The Double-edged Sword of Electronic Payments – Part 1
Apr 4, 2021
You hear it more and more. Move your customers away from checks to electronic payments. You get the money quicker, cut back on expensive lockbox fees, cut back on manual check applications, eliminate “check’s in the mail” excuses, etc., etc. In general, it’s good advice, but you have to be prepared for the operational changes that come with it for certain types of electronic payments. Today when you get a check you often have a check stub with remittance advice attached. An electronic payment generally will not include useful remittance information. Let’s take a look at some of the possibilities.
This is the best of all possible scenarios, if you’re fortunate enough to have it as an option. You have an agreement with the customer to automatically initiate an ACH to their bank account based on a pre-defined business rule. That rule could be all invoices coming due within 14 days, triggered on the second and fourth Tuesday of each month, or simply total due on the last Friday of each month. There are a lot of possibilities and a good AR system will give you flexibility. The advantages are obvious, you auto collect what needs to be paid and you know exactly what each payment covers, so auto-ACH also implies auto payment application. Aside from dealing with ACH rejections, which are much like an NSF check, you’ll have to deal with the auto-ACH setup and administration. For disputes and correcting mistakes, I recommend that you also implement the ability to manually credit your customer via ACH, to quickly address any issues.
Customer initiated ACH
This is usually done in a customer-facing payment portal, but it can also be done by your collectors in a customer call situation. The considerations here are similar to the auto-ACH situation above, except there is less chance of disputes or mistakes since the customer drives the process in each case.
Electronic payment supported by an EDI 820
I cover 820s in other blogs, so I won’t go into much detail here. The 820 supplies the invoice by invoice list of how each payment is be applied, usually with short payment information. Your challenge here is to get your EDI dept to map all the relevant information and supply it to you automatically in a format suitable for importing and application in your AR system, and to configure the system to support it. The 820 may arrive before or after the payment. A good AR system should have the capability of recognizing either situation and automatically matching the 820 remittance advice to the right payment based on reference number, dating and amount.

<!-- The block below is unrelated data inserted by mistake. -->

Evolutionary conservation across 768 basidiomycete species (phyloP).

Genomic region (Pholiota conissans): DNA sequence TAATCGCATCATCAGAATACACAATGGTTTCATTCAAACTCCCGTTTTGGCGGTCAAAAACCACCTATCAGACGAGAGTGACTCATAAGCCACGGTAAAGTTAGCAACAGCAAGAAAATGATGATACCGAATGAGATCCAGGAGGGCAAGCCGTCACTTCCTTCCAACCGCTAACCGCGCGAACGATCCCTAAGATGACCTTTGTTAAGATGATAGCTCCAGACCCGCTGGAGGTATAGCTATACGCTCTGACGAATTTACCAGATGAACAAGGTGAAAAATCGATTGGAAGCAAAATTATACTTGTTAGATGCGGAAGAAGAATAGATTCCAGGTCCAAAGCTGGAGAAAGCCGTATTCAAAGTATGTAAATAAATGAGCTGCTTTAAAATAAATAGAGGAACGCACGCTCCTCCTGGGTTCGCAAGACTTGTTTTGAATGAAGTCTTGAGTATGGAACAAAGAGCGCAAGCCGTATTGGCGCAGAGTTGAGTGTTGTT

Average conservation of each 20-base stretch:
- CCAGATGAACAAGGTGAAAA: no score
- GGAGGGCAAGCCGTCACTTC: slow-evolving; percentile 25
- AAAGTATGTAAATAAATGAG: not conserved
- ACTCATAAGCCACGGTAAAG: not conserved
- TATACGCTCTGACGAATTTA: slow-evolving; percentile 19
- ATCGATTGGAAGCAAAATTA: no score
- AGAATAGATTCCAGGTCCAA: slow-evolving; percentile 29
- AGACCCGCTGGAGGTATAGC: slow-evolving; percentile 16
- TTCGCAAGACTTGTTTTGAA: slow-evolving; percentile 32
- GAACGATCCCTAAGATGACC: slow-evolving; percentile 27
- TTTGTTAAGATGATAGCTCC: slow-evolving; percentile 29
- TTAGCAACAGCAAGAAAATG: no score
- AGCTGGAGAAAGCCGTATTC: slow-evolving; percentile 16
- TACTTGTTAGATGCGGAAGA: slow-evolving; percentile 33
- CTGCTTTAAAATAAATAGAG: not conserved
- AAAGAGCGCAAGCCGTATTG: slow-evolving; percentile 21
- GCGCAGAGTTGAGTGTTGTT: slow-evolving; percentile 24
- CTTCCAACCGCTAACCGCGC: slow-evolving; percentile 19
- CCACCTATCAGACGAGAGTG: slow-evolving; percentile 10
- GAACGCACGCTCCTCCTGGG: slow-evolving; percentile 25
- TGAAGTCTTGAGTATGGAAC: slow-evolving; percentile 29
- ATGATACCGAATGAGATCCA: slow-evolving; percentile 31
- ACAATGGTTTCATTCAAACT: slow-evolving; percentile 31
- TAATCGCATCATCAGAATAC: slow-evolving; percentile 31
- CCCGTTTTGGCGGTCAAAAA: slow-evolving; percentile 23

Electronic payment supported by a vendor portal
This scenario is similar to the 820 above, except you don’t need EDI and you have to retrieve the remittance advice yourself. Vendor portals often have APIs. If not, or if your AR system won’t support it, there’s always the crude, but usually effective, screen scrape method. A good AR system should support both. Another alternative would be to download the remittance advice as a spreadsheet or CSV and import it. Once the information is in your system it can be matched to the payment.
Electronic payment supported by emailed remittance information
This is the most problematic situation. The remittance advice comes as either an attachment, or worse, embedded in the body of the email itself. The attachment could be a PDF, spreadsheet, CSV, an image of a report, maybe even a plain text file. Unfortunately, this is the most difficult scenario to address and for many the most common. It presents several challenges that we’ll address in the next blog.